Senior Dana Alliance Couple Demystifies Dyslexia

It was not long ago that dyslexia was believed to be a sign of laziness, unintelligence, or even bad vision. However, thanks to breakthroughs in research by couple Sally Shaywitz, M.D., and Bennett Shaywitz, M.D., stereotypes around the learning disorder have begun to fade.

Affecting approximately one in five people, dyslexia is characterized by a difficulty reading due to problems identifying speech sounds and learning how they relate to letters and words, which is called decoding. Also known as a reading disability, dyslexia affects areas of the brain that process language. Dyslexia is not considered a disease, and its causes are neurobiological and genetic. Those affected by it can fall anywhere on a wide spectrum, and treatment involves adjusting teaching methods to meet the person’s needs.

While it has been studied before, the Shaywitzes are often credited with many of the breakthroughs regarding the disorder. Sally, 76, and Bennett, 79, are both Dana Alliance for Brain Initiative members who have been married for 55 years. Having met in 1963 at the Albert Einstein College of Medicine, the couple now run the Yale Center for Dyslexia and Creativity and have recently updated a study they began in 1983, according to their recent profile in The New York Times.

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Scientists Weigh in on Special Needs Learning

“Allowing children to fail, to think they’re ‘dumb,’ is no longer acceptable,” said Dana Alliance member Sally Shaywitz at a recent Capitol Hill briefing on what neuroscience can tell us about educating special needs children.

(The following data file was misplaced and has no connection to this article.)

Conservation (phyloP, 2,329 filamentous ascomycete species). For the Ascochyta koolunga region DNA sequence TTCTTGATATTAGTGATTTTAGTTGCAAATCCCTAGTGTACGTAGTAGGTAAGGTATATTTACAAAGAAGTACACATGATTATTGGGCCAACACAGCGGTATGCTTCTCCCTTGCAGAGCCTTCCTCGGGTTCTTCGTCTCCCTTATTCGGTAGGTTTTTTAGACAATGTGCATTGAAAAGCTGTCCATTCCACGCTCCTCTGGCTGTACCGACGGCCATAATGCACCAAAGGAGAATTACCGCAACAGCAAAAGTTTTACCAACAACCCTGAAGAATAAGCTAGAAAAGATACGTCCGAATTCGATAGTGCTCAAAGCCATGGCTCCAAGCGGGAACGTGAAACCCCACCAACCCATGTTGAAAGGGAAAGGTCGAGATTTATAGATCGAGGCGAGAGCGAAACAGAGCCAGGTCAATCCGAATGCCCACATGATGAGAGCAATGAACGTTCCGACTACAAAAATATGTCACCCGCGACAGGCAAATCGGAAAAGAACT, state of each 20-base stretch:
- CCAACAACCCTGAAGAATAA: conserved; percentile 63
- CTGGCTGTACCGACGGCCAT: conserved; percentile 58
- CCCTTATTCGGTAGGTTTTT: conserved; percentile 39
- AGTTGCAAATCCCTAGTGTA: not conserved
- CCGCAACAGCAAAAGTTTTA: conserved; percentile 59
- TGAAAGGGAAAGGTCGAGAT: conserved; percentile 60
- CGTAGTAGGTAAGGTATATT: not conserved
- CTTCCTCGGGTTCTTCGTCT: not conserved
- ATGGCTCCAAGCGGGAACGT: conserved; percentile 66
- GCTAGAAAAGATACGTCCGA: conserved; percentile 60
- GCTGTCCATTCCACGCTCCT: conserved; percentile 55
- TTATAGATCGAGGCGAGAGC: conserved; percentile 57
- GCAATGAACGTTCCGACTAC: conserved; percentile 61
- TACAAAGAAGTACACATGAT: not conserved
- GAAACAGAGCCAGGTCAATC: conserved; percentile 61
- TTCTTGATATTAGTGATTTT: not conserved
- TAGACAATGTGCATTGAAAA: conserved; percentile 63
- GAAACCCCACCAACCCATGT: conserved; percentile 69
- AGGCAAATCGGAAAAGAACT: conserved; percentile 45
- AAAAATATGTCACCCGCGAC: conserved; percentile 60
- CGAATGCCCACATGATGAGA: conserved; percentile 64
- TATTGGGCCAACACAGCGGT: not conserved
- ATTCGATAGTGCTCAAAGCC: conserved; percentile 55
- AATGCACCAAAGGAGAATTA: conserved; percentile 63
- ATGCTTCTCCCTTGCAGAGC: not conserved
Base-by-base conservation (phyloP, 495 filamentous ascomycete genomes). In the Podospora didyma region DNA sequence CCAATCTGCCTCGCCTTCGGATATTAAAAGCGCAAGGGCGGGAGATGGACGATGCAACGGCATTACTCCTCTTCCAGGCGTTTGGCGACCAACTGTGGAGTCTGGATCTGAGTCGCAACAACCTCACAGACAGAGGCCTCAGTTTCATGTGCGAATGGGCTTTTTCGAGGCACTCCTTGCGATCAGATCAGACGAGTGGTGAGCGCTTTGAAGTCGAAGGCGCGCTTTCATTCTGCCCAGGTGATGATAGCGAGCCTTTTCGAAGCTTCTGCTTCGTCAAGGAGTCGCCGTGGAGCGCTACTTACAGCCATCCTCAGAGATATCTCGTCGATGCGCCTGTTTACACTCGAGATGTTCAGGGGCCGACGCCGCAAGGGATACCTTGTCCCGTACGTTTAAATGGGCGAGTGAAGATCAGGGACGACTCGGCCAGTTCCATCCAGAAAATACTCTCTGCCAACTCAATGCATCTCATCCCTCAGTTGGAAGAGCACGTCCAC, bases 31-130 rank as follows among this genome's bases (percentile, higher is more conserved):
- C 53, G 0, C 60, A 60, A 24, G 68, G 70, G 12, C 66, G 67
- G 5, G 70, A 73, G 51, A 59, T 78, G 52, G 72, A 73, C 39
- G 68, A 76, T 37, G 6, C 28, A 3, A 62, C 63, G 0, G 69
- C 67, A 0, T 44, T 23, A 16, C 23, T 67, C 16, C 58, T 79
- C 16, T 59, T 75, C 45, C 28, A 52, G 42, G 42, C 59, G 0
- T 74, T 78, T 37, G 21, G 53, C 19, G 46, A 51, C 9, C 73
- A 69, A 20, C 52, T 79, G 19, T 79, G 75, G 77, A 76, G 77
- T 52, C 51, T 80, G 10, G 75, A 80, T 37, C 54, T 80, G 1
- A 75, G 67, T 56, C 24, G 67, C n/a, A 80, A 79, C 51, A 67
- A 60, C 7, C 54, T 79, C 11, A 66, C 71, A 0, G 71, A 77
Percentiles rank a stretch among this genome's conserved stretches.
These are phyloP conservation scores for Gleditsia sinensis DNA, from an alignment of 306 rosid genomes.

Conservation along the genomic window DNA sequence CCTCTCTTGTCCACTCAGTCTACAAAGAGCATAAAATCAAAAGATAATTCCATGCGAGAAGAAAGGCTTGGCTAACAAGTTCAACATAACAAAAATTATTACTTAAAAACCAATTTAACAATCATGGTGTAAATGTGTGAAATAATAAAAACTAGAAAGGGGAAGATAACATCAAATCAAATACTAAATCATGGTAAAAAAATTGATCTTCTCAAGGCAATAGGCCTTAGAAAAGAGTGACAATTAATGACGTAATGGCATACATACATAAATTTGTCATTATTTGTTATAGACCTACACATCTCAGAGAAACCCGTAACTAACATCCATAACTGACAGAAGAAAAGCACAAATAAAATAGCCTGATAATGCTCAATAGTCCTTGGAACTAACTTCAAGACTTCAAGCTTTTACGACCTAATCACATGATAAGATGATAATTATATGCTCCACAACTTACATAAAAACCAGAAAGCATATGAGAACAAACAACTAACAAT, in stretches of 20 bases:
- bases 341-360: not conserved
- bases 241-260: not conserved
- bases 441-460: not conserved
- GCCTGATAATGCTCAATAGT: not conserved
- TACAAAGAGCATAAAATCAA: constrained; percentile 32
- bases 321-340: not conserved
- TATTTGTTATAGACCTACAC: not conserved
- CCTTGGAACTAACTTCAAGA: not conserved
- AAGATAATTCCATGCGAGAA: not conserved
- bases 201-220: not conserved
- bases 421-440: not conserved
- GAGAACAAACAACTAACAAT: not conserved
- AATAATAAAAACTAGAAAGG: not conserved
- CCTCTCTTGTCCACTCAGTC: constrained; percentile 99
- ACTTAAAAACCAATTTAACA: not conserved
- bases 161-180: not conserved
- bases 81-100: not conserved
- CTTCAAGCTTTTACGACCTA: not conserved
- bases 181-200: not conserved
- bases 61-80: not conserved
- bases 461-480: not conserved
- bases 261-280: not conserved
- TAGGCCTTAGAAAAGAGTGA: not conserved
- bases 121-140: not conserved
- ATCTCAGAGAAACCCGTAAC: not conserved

Shaywitz, co-director of the Yale Center for Dyslexia and Creativity, joined fellow panelists Dana Alliance member Martha Denckla and Damien Fair for a discussion that addressed the importance and the difficulty of early detection of learning disorders such as dyslexia and attention deficit hyperactivity disorder (ADHD). As reported by the American Association for the Advancement of Science (AAAS):

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Creativity and Dyslexia

What do actor Henry Winkler, Connecticut governor Dan Malloy, paleontologist Jack Horner, and New York student Skye Lucas have in common? Dyslexia and success. In an article for The Wall Street Journal, Melinda Beck argues that many experts believe dyslexia does not influence intelligence and that many dyslexic individuals have thrived by utilizing creative talents, the ability to think differently, and by working harder than their peers.

From the WSJ article: “As many as one in five Americans has some degree of dyslexia, according to Yale research, although only about 5% of children have been formally diagnosed. And it clearly runs in families; six gene variations have been linked to the condition to date. Dyslexia was long thought to be a vision-related problem, but there’s a growing consensus that dyslexics instead have difficulty associating letters with spoken sounds and blending them together fluidly to make words.”